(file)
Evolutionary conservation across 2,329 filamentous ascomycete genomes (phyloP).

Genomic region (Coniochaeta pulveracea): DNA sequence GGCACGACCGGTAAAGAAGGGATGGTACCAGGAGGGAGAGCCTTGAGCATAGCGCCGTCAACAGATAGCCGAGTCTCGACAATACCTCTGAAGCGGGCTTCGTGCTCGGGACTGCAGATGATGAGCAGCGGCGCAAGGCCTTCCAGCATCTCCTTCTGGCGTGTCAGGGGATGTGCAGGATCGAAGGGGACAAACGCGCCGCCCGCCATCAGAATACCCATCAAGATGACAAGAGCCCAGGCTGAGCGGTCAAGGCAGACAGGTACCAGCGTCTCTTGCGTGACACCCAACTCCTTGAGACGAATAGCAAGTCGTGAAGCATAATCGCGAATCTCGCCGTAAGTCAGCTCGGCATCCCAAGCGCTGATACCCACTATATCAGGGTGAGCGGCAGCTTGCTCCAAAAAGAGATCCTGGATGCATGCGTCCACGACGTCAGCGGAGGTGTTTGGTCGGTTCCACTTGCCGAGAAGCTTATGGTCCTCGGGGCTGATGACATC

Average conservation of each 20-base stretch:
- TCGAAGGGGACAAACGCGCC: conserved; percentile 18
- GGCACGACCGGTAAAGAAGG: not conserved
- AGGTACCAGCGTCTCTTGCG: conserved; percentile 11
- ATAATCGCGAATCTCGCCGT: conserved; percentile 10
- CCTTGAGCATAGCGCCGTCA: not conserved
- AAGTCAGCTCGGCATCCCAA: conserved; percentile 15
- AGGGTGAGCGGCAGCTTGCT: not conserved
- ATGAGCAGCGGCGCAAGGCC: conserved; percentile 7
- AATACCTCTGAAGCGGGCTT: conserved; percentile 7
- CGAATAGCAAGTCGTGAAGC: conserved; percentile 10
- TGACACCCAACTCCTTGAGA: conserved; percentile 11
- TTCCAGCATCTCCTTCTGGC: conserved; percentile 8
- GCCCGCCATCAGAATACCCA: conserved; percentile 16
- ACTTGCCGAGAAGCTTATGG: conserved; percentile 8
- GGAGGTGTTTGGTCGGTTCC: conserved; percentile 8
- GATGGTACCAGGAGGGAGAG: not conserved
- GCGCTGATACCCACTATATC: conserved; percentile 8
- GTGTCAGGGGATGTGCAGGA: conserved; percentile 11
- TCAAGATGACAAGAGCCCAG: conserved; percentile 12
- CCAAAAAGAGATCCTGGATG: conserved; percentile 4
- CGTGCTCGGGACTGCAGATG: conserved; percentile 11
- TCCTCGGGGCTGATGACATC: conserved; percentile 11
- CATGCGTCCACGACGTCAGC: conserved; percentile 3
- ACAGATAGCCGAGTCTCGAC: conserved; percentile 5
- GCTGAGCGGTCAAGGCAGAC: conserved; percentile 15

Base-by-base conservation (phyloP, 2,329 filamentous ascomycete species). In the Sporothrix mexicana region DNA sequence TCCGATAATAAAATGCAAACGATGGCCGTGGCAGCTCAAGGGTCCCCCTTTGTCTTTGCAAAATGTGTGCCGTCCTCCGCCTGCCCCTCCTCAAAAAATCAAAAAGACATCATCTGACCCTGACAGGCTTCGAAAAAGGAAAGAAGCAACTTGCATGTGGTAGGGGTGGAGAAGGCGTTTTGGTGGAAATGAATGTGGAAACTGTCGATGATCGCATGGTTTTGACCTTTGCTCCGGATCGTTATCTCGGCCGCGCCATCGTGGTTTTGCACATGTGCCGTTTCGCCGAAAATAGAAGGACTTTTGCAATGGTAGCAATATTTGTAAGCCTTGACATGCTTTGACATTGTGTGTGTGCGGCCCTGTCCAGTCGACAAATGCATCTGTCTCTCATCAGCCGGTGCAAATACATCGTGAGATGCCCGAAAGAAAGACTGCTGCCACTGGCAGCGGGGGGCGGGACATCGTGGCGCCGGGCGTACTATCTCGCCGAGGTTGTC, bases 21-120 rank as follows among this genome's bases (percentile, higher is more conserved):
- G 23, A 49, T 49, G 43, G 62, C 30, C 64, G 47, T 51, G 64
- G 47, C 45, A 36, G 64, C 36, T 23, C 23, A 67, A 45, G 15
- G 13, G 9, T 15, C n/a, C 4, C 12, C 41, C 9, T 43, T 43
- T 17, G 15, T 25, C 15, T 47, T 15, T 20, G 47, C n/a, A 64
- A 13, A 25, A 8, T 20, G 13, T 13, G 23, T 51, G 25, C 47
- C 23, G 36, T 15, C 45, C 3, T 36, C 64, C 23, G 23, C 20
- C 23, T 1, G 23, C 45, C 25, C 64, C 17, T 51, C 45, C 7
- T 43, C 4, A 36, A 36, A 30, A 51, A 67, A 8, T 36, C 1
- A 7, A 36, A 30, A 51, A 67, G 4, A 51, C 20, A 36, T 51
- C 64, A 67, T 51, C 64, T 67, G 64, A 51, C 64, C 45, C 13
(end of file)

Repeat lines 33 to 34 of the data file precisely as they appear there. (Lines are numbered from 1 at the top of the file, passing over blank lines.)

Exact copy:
- T 17, G 15, T 25, C 15, T 47, T 15, T 20, G 47, C n/a, A 64
- A 13, A 25, A 8, T 20, G 13, T 13, G 23, T 51, G 25, C 47